I’m thinking of using a 3D printed nylon lattice for the wing formers with a thin EPP skin. Might even add tape all over it to get it slick and tear-resistant. Undecided on fuselage construction but the ducting will all be 3D printed nylon
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#4
I'm using two servos because it's a split aileron. It can deploy the upper and lower surfaces up and down together as an aileron, deploy only the upper surface upwards as a spoiler, or deploy the upper surface upwards and the lower surface downwards as an air-brake. It can deploy an air-brake on the left wing to yaw left and vice-versa. When this is controlled by a flight computer, there is no need for a vertical stabiliser.
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#5
Photo 
I've updated the design to use a ring intake around the fuselage. This should be a lot simpler and much more efficient, allowing for higher thrust during high alpha maneuvers and higher top speed. Unfortunately, this means that the nose will be less structurally sound and more prone to falling off on unplanned landings due to the weaker attachment to the rest of the fuselage. Hopefully the thrust gains from a cleaner inlet will make up for the extra reinforcement weight required to keep it in one piece.[Image: IMG_20181123_0001.jpg]
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#6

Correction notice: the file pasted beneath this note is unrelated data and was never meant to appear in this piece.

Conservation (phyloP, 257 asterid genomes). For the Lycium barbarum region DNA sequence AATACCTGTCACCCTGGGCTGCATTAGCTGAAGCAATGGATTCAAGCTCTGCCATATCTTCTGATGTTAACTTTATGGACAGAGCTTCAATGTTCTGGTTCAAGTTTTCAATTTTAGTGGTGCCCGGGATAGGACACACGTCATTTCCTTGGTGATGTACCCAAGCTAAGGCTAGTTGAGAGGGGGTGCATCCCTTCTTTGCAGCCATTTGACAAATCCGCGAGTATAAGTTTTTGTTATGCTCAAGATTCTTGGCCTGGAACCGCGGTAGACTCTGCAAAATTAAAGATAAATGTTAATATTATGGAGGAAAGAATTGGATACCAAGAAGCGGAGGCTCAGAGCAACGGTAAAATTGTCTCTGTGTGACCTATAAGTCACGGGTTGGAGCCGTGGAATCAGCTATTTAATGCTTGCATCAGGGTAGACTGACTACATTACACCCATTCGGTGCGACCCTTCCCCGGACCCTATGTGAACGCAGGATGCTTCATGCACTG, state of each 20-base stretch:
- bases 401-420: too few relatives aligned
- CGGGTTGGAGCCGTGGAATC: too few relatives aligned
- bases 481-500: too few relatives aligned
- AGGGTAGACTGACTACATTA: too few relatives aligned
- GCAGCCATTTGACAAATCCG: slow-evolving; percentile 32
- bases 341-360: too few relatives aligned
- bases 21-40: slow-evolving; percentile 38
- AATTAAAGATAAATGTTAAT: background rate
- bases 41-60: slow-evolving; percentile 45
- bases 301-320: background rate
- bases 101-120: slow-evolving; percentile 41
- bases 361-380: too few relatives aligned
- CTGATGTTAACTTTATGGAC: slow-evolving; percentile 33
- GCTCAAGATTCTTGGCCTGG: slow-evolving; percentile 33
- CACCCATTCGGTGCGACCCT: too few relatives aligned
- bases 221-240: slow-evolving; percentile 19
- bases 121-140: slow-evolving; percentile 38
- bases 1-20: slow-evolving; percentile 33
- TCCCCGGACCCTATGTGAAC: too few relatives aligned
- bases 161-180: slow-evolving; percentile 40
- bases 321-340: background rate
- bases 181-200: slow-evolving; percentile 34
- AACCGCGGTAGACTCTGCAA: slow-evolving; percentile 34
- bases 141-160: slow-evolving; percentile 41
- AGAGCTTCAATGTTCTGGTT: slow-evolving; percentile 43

(23-11-2018, 05:26 PM)Liam Walton Wrote: I've updated the design to use a ring intake around the fuselage. This should be a lot simpler and much more efficient, allowing for higher thrust during high alpha maneuvers and higher top speed. Unfortunately, this means that the nose will be less structurally sound and more prone to falling off on unplanned landings due to the weaker attachment to the rest of the fuselage. Hopefully the thrust gains from a cleaner inlet will make up for the extra reinforcement weight required to keep it in one piece.[Image: IMG_20181123_0001.jpg]

What is the power supply you intend to use?? A 4s 2200ah might get it in the air for a while but you might need a bigger battery, which will add to the weight and stability.!!
Angel
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#7
I’ll be using a 1500 4S (quadcopter battery; can survive 120A bursts) initially. I’ll eventually upgrade to something larger but I’m hoping the high thrust/weight ratio will allow me to fly at low-mid throttle mostly. I’ll be flying it like a quadcopter or a 3D plane so there won’t be a lot of WOT passes. That being said, batteries are going to be the biggest limitation
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#8
I've completed the initial design and analysis of the fuselage and intake. This test was only used to see if there's anything inherently wrong with this style of intake. It looks fine to me so far. I'll refine it once i've finished everything else. (open image in new tab or save it to view the whole thing as it might be cut off on your device)


Attached Files Image(s)
       
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#9
Wow Liam, that's rocket science you're playing with there!
 [Image: SaitoFS82b.jpg]Everyone knows that REAL ENGINES are used by REAL men. Eklectic motors are best left for use in toothbrushes and other unnecessary things.
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#10
(16-12-2018, 05:07 PM)Celwin Wrote: Wow Liam, that's rocket science you're playing with there!

Haha, not really. I’m not doing any calculations at all. I’m just creating what looks right and then putting it into a virtual wind tunnel. If something doesn’t look right, I’ll change it. As for wing size, I’m making the wings as large as possible without getting too heavy.